6.4 Who stayed behind to shoot the liftoff from the Moon?

IN A NUTSHELL: Nobody. The footage of the liftoff of the Lunar Module from the Moon was shot using an independently powered TV camera that was radio controlled from Earth.

THE DETAILS: The visual record of the Apollo missions includes footage of the liftoff of the Lunar Module from the Moon. Some conspiracy theorists and doubters argue that this video must be fake, since there was nobody left on the Moon to take the pictures and even move the camera to follow the ascent stage of the Lunar Module as it climbed into the sky.

Figure 6.4-1. The live color TV footage of Apollo 17’s liftoff from the Moon: the ascent stage of the Lunar Module separates from the descent stage and its rocket motor exhaust propels fragments of the thermal protection of the descent stage.

The answer is simple, if you take the time to read the technical documents of the Apollo missions: the lunar liftoff was shot only during Apollo 15, 16 and 17, when the TV camera was installed on the Rover (the astronauts' electric car), which at the end of the excursion was parked approximately 90 meters (300 feet) east of the Lunar Module for the very purpose of recording the liftoff of the LM.

The camera equipment was powered by the batteries of the Rover and was controlled remotely by an operator on Earth through a radio link. Indeed, its technical name was GCTA, which stands for Ground Controlled Television Assembly.

Figure 6.4-2. Graphic reconstruction of how the LM liftoff videos were shot. From the documentary Live from the Moon (Spacecraft Films).

The signal from the TV camera left on the Moon was transmitted directly to Earth through the parabolic antenna installed on the Rover, using the same method used to transmit the astronauts' moonwalks. At the time, video recording equipment was very bulky and heavy and therefore the lunar camera was not equipped to record. The liftoff had to be relayed to Earth live. Moreover, the shot had to be carefully planned beforehand.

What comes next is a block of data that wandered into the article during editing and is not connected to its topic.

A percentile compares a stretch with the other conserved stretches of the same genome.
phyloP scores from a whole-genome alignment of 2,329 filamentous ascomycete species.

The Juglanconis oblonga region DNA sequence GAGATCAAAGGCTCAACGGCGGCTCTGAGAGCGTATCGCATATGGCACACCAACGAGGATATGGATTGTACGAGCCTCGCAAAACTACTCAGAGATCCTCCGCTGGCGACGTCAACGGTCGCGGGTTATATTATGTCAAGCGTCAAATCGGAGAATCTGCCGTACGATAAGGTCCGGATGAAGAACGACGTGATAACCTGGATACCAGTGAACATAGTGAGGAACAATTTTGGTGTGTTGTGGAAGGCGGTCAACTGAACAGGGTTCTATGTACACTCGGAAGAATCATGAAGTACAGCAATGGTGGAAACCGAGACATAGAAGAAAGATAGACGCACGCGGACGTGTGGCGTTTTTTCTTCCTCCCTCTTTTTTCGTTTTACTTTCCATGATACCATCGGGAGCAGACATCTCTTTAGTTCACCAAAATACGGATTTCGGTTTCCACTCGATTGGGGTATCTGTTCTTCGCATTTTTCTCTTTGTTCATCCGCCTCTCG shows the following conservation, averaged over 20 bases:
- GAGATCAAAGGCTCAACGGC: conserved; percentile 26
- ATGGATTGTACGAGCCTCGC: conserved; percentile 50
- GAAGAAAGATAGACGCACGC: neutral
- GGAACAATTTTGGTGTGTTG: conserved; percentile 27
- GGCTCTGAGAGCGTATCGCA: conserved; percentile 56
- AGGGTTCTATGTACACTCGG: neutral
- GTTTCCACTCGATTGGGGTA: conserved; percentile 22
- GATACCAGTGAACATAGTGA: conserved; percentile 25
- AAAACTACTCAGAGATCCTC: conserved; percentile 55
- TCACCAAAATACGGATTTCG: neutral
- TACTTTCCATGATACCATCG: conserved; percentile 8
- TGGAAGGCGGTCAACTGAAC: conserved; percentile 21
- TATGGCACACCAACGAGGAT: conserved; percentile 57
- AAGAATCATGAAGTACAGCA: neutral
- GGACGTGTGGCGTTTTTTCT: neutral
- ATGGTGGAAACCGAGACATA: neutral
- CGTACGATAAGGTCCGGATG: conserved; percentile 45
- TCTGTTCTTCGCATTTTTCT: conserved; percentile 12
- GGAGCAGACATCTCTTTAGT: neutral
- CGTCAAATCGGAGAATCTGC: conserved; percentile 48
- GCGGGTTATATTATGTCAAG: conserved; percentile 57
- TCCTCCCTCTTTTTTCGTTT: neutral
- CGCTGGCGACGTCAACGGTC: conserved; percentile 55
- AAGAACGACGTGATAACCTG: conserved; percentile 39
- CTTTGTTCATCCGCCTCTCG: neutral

The radio control signals in fact took about two seconds to travel from the control center in Houston to the transmitters located at various sites on Earth and from there to the Moon at the speed of light. This two-second delay made it impossible to correct the camera movements in real time: any command would reach the camera too late. Accordingly, NASA had to calculate in advance a very precise placement of the TV camera and send all commands two seconds earlier in order to have the camera tilt up and follow the ascending lunar module at the right time.

For the Apollo 15 liftoff, the camera did not tilt to follow the spacecraft, due to a malfunction of one of its motors. For Apollo 16, the camera operator, Ed Fendell, tried to follow the ascent, but was unable to do so because the Rover had not been placed correctly by the astronauts at the exact preplanned distance required to achieve the shot.

The Apollo 17 liftoff shot was achieved almost perfectly and managed to keep the spacecraft in frame as it departed.

Figure 6.4-3. Ed Fendell, the remote-controlled TV camera operator, explains the details of how the liftoff shots were achieved.

Incidentally, since the entire system was powered independently by batteries, it was able to transmit even after the astronauts had left the Moon, sending back lonely images of the moonscape, once again devoid of life and motion after humankind's brief visit.